Smart enough to eat our rubbish according to this article in Sundays Observer
The article highlights the need for a new generation of buildings constructed in a totally different way to our current housing stock. These buildings would "be wireless rather than cluttered with the electrical paraphernalia of a typical office or home, drawing 'whatever energy they can from their own environment' via geothermal, wind or solar energy. Such buildings would be lit by natural daylight harnessed through 'light pipes' channels up to the roof designed to let light flood through rooms. The buildings would have their own waste recycling on site".
Meanwhile the report goes on to say that the "Institute for Public Policy Research has published a report calling for Britain to become a 'zero waste' country, where rubbish is recycled or reused instead of dumped in landfill sites. It says taxes should be applied to disposable products such as razors and cameras, encouraging people to buy more lasting products. The study argues consumers should learn to repair and reuse items rather than throwing them out, as well as recycling more. The think-tank report wants manufacturers to be compelled to design durable products that can be reused rather than throwaway plastic that will need regular, and profitable, replacement"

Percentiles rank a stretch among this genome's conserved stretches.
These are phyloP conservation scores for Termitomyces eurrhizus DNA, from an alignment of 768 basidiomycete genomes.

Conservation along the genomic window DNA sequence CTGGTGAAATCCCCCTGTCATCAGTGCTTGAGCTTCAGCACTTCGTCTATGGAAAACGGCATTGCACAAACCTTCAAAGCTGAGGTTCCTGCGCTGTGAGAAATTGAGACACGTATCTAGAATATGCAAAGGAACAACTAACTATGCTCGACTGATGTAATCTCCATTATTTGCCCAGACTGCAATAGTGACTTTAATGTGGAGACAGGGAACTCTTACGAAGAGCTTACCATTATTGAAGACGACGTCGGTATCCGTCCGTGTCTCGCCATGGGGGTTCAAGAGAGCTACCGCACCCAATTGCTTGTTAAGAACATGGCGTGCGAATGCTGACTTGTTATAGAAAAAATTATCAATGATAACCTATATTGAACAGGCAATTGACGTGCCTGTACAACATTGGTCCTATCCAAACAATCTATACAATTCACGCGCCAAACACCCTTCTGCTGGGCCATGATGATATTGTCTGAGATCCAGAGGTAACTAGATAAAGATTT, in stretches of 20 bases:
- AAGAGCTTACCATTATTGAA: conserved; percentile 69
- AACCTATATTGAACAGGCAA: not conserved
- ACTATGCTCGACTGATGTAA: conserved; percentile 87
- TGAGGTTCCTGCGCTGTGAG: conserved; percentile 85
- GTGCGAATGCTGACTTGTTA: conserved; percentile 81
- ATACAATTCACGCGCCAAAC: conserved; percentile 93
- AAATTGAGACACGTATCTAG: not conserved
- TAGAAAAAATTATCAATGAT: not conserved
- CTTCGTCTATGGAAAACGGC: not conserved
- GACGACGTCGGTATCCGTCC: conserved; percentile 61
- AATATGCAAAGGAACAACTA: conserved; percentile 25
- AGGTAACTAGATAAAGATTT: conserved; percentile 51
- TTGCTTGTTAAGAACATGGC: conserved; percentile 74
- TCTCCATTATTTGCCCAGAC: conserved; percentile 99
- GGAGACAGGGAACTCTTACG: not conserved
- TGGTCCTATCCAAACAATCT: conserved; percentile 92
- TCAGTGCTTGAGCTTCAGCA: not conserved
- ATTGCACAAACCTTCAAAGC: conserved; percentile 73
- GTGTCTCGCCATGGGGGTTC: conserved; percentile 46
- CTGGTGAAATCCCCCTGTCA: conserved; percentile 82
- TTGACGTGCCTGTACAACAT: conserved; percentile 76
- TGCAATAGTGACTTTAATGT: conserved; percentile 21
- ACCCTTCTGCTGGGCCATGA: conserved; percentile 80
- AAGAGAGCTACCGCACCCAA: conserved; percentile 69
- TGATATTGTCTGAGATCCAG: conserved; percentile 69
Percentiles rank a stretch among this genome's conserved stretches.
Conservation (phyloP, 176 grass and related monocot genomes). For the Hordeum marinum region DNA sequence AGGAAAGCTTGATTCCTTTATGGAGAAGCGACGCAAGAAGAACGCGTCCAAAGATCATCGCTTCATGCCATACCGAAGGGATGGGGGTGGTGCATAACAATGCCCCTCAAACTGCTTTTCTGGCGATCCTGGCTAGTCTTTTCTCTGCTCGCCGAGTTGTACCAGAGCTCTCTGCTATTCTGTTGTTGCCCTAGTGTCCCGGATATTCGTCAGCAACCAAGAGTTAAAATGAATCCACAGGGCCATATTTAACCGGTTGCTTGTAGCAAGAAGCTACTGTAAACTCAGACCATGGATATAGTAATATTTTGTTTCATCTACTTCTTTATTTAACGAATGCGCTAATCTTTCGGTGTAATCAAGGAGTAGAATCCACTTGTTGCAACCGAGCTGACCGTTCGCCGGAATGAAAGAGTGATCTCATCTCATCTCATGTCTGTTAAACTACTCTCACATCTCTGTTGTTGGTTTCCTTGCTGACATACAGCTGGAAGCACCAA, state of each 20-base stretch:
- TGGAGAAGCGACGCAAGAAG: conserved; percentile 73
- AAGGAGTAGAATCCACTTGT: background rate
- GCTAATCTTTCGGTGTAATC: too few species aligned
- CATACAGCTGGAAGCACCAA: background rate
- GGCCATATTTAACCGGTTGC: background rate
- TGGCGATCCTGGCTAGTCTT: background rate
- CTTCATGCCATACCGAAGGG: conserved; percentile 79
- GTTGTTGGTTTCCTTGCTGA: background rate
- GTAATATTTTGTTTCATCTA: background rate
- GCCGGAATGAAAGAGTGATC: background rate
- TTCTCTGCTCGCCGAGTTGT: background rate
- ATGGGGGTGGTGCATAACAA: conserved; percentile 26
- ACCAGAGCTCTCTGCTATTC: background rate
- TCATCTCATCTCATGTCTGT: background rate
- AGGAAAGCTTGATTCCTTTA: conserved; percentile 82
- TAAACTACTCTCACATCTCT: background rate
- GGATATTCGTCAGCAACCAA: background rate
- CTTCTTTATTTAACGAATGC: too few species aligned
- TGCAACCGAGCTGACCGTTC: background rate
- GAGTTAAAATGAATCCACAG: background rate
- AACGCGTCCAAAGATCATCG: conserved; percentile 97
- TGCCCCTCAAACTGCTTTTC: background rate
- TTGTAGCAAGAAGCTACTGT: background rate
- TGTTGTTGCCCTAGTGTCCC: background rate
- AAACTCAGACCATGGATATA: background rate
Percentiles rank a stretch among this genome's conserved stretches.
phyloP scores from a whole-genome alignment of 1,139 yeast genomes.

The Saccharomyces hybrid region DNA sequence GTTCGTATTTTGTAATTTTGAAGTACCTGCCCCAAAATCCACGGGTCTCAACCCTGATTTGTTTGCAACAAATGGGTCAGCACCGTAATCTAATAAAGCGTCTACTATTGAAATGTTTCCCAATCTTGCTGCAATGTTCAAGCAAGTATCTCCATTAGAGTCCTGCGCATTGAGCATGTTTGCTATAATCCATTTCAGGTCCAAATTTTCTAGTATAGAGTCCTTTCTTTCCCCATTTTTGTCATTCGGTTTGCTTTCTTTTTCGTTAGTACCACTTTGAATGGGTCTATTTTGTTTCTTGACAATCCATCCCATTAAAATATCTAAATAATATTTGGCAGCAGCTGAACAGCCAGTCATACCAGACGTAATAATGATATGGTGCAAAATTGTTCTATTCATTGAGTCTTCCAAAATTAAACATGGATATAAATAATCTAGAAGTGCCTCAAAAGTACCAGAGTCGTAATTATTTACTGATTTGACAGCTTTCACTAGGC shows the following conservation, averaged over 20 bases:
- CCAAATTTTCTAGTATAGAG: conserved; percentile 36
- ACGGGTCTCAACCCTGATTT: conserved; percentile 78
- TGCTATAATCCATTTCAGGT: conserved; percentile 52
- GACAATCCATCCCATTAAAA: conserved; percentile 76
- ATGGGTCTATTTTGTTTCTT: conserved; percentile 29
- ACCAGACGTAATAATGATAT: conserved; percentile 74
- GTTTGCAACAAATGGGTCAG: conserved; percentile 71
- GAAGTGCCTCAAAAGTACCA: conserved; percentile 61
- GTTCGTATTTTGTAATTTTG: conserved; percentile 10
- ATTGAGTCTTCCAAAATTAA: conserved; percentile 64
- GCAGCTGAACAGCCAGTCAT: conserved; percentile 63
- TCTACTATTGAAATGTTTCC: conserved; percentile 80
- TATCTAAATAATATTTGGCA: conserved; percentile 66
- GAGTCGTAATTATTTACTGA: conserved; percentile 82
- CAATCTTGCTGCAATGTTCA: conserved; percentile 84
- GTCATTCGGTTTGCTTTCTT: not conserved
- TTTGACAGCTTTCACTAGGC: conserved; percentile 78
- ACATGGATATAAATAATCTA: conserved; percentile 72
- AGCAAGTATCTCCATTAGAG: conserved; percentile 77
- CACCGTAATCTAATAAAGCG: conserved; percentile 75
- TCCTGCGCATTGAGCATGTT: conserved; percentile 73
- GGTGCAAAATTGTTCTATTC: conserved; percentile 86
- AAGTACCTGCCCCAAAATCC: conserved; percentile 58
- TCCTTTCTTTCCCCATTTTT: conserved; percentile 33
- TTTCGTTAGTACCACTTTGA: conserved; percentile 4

The report also "recommends that councils should charge householders for taking away non-recyclable rubbish : Britons throw away more than 300 million tonnes of rubbish every year and recycle less than half of it."
All these things will involve a certain amount of pain but the sooner we start tackling these sort of issues the better.
Homes that are more self sufficient and chew up less energy and material material resources has to be the way to go.
As for manufacturers designing durable products - great idea but I somehow cannot see this happening. One of the problems is that so many everyday items are uneconomic to repair even if you could find somehow with the know how to do it.